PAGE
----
As a marketer, there’s no way you could have possibly avoided hearing about the recent Bing "copying" search results from Google saga. Regardless of how much attention this specific issue is getting, there's more at stake than just a few long tail search results. Indeed, search quality as a whole is still a minor issue in comparison to the apparent significance of this.
Google have gone to a huge amount of effort to expose Bing – and, in a rather bizarre move, have registered hiybbprqag.com which now points towards Google's Jobs page. Google will certainly feel they've scored some good points over Microsoft with this episode and I don’t doubt that they’ll be pleased with their Bing sting operation. However, I can’t help but think if exposing Microsoft really was the best idea for Google in this instance?
I'm guessing there were some Bing engineers who might have thought copying Google was an extremely clever idea. Also, some people in management probably thought this was an ingenious way of taking advantage of Google's superior search algorithm to cover up the inefficiencies of their own. I don't think, however, that the top folks at Microsoft - those focused on the big picture - would think this quite so clever.
Taking advantage of the fact that many people still have Internet Explorer installed by default to allegedly copy their rival is naughty. Also, using it in this way is the polar opposite to ‘real’ innovation. The problem isn’t that Bing got caught out but more that it allows Microsoft to avoid having to face up to the bigger issue.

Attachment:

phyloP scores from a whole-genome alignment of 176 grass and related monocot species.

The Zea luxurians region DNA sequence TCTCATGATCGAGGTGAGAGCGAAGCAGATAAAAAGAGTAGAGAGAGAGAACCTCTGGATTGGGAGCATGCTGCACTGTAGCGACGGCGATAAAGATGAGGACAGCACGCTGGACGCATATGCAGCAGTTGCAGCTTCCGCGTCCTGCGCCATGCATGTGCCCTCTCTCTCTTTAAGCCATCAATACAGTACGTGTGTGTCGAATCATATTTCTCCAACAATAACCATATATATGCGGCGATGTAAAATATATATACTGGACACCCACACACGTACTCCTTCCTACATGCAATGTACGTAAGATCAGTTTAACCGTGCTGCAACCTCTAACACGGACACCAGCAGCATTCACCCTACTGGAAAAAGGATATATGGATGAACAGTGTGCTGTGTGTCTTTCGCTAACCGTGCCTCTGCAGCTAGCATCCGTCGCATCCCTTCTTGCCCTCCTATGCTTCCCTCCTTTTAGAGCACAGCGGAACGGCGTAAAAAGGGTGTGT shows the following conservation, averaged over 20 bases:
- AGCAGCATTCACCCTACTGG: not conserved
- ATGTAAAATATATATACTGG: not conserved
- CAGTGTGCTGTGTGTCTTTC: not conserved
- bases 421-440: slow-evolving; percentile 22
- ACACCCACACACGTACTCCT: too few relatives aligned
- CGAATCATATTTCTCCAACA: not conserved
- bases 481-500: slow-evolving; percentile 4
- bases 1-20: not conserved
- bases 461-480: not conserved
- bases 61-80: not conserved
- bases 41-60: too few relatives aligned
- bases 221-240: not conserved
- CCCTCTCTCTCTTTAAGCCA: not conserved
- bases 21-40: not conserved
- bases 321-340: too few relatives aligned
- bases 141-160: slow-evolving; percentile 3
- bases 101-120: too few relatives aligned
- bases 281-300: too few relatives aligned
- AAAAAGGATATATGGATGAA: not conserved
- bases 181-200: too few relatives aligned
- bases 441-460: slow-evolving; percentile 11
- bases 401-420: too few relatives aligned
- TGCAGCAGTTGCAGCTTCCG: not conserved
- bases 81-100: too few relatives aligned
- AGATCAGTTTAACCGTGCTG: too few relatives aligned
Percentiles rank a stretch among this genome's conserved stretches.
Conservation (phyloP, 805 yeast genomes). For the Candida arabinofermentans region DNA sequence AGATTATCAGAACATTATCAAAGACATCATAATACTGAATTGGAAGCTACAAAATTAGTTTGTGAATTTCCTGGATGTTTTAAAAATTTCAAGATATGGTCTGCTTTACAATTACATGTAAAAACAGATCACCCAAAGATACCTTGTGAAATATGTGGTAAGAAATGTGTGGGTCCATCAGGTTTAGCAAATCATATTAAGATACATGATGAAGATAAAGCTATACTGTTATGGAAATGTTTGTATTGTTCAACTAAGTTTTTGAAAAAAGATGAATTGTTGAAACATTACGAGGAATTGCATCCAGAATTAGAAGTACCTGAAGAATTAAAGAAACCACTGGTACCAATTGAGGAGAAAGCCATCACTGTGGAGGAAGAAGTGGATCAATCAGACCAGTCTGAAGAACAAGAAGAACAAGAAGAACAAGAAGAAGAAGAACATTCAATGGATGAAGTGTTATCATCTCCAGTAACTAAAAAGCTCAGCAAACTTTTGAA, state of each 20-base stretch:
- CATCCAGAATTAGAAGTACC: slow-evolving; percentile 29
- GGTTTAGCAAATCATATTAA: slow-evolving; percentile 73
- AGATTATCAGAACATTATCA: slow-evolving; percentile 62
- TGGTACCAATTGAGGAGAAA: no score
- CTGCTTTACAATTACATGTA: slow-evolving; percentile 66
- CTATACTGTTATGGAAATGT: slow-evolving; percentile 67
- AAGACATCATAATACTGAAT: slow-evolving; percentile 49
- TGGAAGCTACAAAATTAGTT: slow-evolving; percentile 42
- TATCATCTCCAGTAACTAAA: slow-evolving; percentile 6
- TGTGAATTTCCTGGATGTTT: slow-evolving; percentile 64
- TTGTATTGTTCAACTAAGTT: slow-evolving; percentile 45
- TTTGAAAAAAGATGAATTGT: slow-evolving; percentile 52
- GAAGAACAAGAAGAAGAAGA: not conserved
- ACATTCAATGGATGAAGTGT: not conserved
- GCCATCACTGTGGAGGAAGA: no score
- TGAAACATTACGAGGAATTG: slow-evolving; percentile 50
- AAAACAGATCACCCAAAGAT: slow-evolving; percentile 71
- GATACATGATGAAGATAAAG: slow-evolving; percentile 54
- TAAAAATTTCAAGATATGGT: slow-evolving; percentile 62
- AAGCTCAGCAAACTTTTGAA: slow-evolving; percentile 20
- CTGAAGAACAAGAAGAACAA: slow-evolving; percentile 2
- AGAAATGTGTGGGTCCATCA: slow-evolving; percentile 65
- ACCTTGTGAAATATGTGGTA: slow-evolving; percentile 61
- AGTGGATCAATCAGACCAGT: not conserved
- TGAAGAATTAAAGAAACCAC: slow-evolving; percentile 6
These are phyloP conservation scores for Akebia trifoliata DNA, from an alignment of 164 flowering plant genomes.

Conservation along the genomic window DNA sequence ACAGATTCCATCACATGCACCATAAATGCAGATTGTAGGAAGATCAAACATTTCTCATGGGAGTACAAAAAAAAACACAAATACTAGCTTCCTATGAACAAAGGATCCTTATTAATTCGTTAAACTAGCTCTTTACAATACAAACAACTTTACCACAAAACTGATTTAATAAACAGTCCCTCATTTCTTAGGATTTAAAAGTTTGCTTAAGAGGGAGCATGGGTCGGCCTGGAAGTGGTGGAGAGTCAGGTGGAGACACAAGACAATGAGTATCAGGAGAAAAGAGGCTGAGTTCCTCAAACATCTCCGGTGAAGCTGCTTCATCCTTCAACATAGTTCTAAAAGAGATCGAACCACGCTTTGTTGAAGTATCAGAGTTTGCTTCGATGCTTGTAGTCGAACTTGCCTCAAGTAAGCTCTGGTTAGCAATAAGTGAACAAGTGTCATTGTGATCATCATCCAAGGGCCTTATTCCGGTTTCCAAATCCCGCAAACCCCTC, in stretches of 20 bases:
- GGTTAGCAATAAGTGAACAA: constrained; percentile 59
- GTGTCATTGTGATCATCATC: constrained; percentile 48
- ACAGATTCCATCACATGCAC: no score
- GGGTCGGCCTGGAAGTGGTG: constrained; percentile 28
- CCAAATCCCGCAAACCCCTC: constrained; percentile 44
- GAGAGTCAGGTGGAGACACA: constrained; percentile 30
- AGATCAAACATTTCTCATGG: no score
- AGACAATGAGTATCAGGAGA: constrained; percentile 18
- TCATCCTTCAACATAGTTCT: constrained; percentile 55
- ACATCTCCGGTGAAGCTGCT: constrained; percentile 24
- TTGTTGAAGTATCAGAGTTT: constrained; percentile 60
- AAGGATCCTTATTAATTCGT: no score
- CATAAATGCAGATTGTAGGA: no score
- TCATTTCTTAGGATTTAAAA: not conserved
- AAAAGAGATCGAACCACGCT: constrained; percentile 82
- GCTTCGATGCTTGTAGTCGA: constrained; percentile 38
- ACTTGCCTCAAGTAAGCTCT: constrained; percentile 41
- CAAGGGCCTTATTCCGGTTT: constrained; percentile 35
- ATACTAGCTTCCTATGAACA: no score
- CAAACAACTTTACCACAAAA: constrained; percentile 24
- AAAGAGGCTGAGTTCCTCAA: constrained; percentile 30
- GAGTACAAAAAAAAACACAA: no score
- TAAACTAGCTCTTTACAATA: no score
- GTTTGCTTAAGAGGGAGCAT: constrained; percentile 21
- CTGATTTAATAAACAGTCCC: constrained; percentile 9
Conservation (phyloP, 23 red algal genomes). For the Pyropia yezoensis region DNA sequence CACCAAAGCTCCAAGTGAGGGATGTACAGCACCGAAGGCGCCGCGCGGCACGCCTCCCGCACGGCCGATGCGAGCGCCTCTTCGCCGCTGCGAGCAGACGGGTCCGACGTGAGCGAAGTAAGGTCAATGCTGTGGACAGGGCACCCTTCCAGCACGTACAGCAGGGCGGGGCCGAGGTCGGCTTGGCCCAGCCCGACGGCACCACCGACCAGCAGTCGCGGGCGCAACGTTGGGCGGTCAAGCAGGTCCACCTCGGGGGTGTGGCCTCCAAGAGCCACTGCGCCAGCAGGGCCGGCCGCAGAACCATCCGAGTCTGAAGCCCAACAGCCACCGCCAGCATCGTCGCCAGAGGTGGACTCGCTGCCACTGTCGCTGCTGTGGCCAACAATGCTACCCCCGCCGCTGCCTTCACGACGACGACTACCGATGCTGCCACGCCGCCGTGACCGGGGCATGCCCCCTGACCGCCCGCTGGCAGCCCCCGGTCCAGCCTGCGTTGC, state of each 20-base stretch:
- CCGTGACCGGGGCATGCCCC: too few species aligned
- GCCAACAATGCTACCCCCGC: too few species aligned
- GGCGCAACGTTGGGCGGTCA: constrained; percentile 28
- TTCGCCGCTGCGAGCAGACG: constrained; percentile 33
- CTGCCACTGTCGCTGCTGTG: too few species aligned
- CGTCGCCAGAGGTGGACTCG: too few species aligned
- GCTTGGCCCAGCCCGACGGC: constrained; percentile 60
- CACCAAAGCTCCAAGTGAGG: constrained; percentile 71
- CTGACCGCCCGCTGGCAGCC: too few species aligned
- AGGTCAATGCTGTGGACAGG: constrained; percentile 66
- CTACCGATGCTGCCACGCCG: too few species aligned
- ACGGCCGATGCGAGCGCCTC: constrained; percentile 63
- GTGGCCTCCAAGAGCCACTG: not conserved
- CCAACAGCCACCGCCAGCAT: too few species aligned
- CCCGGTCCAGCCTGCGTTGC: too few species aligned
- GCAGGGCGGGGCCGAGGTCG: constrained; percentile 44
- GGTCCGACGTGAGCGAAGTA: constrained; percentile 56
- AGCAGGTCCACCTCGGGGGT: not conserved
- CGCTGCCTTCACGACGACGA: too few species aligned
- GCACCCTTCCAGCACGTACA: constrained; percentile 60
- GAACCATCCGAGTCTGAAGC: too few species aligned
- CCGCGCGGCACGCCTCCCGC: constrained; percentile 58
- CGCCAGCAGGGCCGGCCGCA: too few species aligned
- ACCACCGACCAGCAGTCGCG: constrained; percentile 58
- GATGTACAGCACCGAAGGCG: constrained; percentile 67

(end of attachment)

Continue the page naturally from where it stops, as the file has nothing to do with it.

Two technology giants
Microsoft and Google are two technology giants locked into a war on many fronts. Search, operating systems and applications are all key battlegrounds for both parties, making the combined stakes monumental.
The sad truth for Microsoft is that, certainly in the field of search, they are an inferior company to their Californian rivals. Many senior Microsoft execs might well be honest enough to admit that Google’s advantages go beyond having a search proposition – they have an impressive culture where talent and innovation seem to thrive. The harsh reality for Microsoft is that they need to close this gap and close it fast.
The search engine business is a multi-billion dollar industry, so it’s no surprise that Bing would want to improve the quality of their search results in any way possible. However, if Microsoft fail to innovate here, they’ll probably fail to innovate elsewhere – a problem which would overshadow any minor benefit they might be capturing from this.
Right now, it would appear that Microsoft is choosing to hide rather than face their rival head-on. Indeed, the better choice for Google on discovering this might well have been to quietly chuckle and let them continue.
Matthew Oxley, head of search, Gravytrain
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